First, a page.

A long-sought expansion of Pennsylvania’s system for tracking prescription drugs is expected to hit the governor’s desk this week.
The broadened database would monitor opioids, the powerful painkillers whose abuse has been linked to a spike in fatal heroin overdoses.
“This is going to save lives,” said Rep. Matthew Baker, R-Tioga, on the House floor. The measure passed overwhelmingly and is scheduled to receive final approval in the Senate Wednesday. Gov. Tom Corbett is expected to sign the bill.
The proposed database expansion would also track drugs treating migraines, seizures, and anxiety, as well as some cough medicines.
Lawmakers have wrangled over whether law enforcement authorities should need a search warrant to access the database. The measure approved by the House and Senate requires only a court order. The Office of the Attorney General would scan the system on behalf of law enforcement agencies.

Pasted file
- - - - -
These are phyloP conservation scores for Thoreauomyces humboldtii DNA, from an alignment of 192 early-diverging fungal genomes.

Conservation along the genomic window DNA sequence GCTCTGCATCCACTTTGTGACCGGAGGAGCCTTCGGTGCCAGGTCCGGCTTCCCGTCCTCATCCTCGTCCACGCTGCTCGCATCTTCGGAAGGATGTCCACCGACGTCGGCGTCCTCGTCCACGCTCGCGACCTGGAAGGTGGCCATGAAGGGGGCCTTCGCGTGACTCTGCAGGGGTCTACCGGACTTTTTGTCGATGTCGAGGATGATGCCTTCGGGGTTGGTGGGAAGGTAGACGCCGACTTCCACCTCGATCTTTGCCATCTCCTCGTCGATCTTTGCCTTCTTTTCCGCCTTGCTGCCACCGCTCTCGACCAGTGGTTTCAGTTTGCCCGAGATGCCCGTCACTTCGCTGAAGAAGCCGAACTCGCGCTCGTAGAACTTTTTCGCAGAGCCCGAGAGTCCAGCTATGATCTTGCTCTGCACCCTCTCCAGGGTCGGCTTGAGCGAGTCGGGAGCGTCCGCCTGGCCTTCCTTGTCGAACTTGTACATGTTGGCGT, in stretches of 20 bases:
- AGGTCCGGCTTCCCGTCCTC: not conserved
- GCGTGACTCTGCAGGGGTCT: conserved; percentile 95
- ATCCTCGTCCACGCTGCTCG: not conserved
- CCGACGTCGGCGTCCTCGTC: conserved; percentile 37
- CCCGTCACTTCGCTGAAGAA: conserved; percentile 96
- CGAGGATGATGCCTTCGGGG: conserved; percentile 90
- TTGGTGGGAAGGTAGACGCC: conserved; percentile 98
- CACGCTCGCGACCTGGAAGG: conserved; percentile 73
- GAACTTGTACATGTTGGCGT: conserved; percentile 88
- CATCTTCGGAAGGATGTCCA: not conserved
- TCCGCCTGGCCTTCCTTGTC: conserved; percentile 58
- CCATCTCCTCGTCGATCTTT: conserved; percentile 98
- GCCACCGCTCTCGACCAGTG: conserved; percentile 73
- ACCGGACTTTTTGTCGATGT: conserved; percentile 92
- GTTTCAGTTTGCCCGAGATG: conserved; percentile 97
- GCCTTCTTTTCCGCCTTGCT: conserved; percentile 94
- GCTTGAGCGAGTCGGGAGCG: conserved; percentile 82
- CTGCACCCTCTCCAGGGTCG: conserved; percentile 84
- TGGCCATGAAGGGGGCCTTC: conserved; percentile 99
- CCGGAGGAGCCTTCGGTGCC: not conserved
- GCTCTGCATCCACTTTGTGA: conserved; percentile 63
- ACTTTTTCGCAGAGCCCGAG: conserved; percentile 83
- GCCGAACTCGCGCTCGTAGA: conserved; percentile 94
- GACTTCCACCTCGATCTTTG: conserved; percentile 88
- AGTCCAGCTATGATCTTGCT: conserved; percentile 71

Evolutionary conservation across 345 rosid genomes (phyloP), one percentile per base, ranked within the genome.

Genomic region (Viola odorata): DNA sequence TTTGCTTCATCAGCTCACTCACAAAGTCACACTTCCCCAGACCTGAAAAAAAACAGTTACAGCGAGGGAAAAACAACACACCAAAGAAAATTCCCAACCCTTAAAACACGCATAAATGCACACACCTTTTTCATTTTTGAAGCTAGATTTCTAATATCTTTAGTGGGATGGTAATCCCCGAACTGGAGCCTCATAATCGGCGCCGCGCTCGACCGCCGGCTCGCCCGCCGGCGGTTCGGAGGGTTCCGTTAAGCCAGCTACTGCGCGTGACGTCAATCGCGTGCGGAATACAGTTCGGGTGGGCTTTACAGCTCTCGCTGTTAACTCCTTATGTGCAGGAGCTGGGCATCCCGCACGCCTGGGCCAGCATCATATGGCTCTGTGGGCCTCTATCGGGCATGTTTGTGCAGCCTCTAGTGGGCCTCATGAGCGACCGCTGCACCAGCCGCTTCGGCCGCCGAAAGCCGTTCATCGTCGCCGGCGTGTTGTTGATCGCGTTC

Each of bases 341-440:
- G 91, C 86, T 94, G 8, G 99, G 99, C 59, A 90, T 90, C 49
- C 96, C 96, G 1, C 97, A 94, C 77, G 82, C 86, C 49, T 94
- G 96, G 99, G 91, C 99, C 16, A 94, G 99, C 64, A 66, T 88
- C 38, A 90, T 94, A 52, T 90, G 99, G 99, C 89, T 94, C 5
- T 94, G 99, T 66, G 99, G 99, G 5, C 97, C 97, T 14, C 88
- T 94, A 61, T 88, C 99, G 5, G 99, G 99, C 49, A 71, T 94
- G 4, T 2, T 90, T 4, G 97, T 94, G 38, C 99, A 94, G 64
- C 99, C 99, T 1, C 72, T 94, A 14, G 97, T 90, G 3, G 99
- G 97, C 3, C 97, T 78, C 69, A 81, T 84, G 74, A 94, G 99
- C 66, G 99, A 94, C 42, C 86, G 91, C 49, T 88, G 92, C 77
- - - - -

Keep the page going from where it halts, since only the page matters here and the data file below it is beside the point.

The American Civil Liberties Union of Pennsylvania criticized the proposal when it received preliminary votes in the House last week. Spokesman Andy Hoover said the plan’s supporters “abandoned patient privacy and acquiesced to prosecutors’ demands to give them easier access to Pennsylvanians’ personal, private medical information than they have under current law.”
Doctors and other prescribers would not have to check the system for each prescription, just the first one they write for a recipient of a monitored drug. The legislation also requires prescribers to check the database if they suspect drug abuse.
The Pennsylvania Medical Society, which lobbies on behalf of doctors, applauded the House’s approval of the expanded database, calling it a tool to help doctors decide “if the person sitting in their exam room is a doctor shopper, addict, or a patient with legitimate pain.”